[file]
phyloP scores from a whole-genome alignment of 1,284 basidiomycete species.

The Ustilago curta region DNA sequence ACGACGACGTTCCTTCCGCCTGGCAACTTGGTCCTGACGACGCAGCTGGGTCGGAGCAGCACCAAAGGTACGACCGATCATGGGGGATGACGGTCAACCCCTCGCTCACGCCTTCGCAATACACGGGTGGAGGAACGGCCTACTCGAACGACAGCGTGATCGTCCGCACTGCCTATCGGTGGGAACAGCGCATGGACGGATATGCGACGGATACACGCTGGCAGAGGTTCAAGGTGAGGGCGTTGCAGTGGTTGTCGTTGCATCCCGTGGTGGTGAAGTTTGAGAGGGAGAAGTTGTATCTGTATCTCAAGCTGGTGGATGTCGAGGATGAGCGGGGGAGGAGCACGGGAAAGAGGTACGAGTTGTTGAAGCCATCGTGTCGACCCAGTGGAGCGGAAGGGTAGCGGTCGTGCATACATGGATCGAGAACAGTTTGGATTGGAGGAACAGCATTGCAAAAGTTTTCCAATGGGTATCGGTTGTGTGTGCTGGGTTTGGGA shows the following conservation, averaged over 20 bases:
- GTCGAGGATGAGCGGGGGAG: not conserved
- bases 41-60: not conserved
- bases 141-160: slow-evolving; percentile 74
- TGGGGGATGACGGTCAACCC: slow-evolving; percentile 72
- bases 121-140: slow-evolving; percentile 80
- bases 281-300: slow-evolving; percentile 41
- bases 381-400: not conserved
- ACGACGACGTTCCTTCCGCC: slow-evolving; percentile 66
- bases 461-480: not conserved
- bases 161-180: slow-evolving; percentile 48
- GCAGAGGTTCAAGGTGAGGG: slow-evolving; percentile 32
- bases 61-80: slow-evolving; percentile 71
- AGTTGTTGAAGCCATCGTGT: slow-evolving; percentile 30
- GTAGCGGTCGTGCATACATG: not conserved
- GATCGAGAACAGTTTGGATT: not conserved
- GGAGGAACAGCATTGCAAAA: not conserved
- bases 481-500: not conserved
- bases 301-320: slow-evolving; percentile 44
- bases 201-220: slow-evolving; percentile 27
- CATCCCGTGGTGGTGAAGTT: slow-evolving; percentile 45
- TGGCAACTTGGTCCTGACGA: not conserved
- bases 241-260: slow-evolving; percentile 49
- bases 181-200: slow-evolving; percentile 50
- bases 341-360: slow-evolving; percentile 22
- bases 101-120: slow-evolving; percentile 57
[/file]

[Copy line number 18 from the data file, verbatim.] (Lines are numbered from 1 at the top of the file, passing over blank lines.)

- GGAGGAACAGCATTGCAAAA: not conserved